Putting the Present in Perspective

It’s a pretty day outside today. The sun is shining, the weather is finally warming up after the dreadful coldness of the past few days ( a little too warm for my liking if I were being completely honest), and the squirrels are jovially chasing each other about without a single care in the world. As this beautiful scene unfolds itself before my eyes, I’m tempted to take a picture with my smartphone. As I unlock the camera and attempt to capture the perfect shot, the only view that greets me from the other side is a blurred and out of focus image.

out of focusSometimes the moments we are living through are like the blurry picture, frustratingly obscure and meaningless, out of focus. We can’t seem to grasp the significance of certain occurrences. Maybe we just got fired from our job for no apparent reason. Maybe we opened our fourth rejection letter from colleges. Maybe we studied so hard for that one test but still bombed it. Maybe that concert we’ve been waiting ages to go to just got cancelled. Whatever it is, we are disappointed, lost, and unhappy, walking through the lonely streets of life with no one at our side. We wonder out loud for the hundredth time, “Why me of all people? Why now of all times?” On a miserable day that couldn’t get any worse, the rain starts pouring, flawlessly completing the gloomy scene.

I have a confession to make.

I understand that feeling all too well, for I have been there too, and more often than you would think. My high school chemistry teacher once said something along these lines (in a completely different context of course):

At the end of the day, when you are in the dark alone, only then do you know yourself the best and show your true face. 

I’m pretty sure she had been referring to the honor code policies at the time, but it struck me in a different regard. I often mask away my sadness in front of my friends, wiping away the tears and painting a smile in the place of a frown. I appear confident and strong. I’m cheery and optimistic, haughty and sarcastic. I’m OK.

But I’m not. Looks are deceptive and everything you thought I was, it’s all a lie. Inside, I’m crumbling. I’m lost and insecure. At night, staring at the ceiling and trying to shut out the millions of thoughts flowing through my head, the tears flow out as I’m finally forced to face the cold truth face to face. I don’t know what I’m doing with my life, I have no tentative plan in place, I’m not where I want to be or where I should be. A big part of my confidence stemmed from getting good grades and always being at the top of the class …. and now even that’s not something I can be proud of as college has humbled me greatly. It’s like trying to go up the down escalator. No matter how hard I run, it’s all in vain and each step forwards only brings me two steps back until I’m again at where I started, on the ground and broken.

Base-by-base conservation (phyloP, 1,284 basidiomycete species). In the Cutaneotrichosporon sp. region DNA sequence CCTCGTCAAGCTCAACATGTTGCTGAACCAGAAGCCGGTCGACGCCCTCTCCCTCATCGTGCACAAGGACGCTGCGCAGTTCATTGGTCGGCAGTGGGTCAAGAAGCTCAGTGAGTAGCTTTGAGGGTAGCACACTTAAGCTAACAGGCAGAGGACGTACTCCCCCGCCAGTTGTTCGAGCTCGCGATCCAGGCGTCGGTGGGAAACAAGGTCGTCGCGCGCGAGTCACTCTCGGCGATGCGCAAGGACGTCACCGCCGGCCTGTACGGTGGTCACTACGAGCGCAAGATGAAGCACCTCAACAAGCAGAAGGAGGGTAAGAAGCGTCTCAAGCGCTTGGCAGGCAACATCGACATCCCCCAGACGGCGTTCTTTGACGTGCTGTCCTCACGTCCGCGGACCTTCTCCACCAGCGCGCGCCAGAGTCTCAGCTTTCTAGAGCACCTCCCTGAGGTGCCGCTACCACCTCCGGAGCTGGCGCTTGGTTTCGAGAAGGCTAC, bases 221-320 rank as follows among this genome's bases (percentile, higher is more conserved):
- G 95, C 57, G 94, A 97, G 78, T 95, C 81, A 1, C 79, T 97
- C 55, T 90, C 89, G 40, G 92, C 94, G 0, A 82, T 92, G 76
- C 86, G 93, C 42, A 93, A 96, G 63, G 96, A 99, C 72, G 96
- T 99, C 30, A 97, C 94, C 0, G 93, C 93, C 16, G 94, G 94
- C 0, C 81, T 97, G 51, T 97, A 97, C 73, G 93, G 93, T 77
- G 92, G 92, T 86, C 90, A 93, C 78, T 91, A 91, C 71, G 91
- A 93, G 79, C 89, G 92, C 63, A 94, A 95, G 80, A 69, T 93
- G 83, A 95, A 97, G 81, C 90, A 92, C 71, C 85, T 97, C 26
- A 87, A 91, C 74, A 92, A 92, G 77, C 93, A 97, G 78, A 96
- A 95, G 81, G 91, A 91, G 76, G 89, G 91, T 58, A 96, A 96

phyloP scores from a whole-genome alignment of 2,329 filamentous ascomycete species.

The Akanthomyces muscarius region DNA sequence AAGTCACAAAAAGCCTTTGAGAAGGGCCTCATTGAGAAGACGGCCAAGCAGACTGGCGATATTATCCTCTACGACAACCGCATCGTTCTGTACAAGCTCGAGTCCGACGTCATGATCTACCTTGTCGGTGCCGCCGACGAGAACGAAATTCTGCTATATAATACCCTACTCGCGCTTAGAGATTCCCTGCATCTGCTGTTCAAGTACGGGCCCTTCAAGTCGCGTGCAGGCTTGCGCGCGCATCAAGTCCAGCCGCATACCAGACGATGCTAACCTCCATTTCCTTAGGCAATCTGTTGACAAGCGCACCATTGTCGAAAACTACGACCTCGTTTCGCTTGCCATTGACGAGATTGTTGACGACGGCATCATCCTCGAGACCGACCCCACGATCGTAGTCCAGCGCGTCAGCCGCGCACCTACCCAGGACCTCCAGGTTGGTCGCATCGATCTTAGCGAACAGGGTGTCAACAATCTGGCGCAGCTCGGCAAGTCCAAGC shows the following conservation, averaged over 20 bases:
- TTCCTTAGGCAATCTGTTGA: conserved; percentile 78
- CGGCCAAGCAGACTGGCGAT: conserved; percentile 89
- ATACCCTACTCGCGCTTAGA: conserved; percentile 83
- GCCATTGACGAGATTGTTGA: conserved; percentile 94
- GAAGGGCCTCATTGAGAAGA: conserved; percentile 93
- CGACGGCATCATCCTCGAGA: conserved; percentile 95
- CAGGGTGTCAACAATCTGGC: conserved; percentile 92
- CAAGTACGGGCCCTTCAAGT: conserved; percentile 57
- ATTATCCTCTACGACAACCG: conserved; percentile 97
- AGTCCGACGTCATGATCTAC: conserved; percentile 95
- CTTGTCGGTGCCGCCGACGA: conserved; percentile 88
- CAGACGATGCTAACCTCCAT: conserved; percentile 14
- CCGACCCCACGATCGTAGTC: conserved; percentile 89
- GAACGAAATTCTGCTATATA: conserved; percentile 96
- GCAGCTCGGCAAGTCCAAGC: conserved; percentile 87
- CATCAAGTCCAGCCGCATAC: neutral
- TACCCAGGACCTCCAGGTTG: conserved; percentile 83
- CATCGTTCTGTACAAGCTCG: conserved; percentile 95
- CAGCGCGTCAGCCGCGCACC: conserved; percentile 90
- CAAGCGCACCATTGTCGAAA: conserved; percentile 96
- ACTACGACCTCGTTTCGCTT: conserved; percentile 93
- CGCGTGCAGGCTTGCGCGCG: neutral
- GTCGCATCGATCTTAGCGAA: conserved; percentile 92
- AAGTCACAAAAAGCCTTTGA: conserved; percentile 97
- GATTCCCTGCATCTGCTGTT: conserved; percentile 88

I’ve never been super popular or had a large friend group and though I love everyone I’ve met here, I haven’t been able to form any real connections. I’ve never gotten thousands of likes on social media and while I try to not let that bother me, it’s a bit sad that I have a larger following on Pinterest, a platform where I present a superficial me with all the ideal things I wish my life consisted of and where my followers are mostly strangers, than I do on Instagram, where the day to day moments of my real life are passed through a filter and published for friends to see.

To be honest, people used to bully me in grade school because I was little and easy to step
on. A doormat of sorts, if you will. I always put up a strong front to protect my pride, to show that I was resilient and a tough cookie, not someone to be easily pushed around. In some ways, going through the experience helped me grow as a person, so it’s not a completely awful thing. However, through the years, even my friends would joke about my height, and while I never thought much of it at the time and laughed along with them, it secretly distressed me. I would go home and reflect on the words they had already long forgotten, uttered in the moment and meant to be light and silly but still echoing in my ears and ringing louder than a thousand bells, weighing heavily on my mind.

Freshman year of high school, one of my good friends called me ugly behind my back and said I was “really not good looking”. Four years later and I still think about those words, even now. She had no idea how much uttering those words would burden me.

When you say that I’m just average, that I have no friends, that I can’t sing or can’t dance, I’ll brush it off like a speck of dust, but it’s all a pretense and I’m just waiting for you to turn your back to break down on my own.

I wouldn’t call what I have depression because it’s nowhere that bad and the sadness only lasts momentarily. I’m not constantly plagued by lethargy or lay in bed doing nothing all day, but that doesn’t mean I’m always okay either. Without close friends and a strong familial support network here at college, the loneliness and doubts are only amplified these days. From time to time, I’ll feel down and muse over these useless things.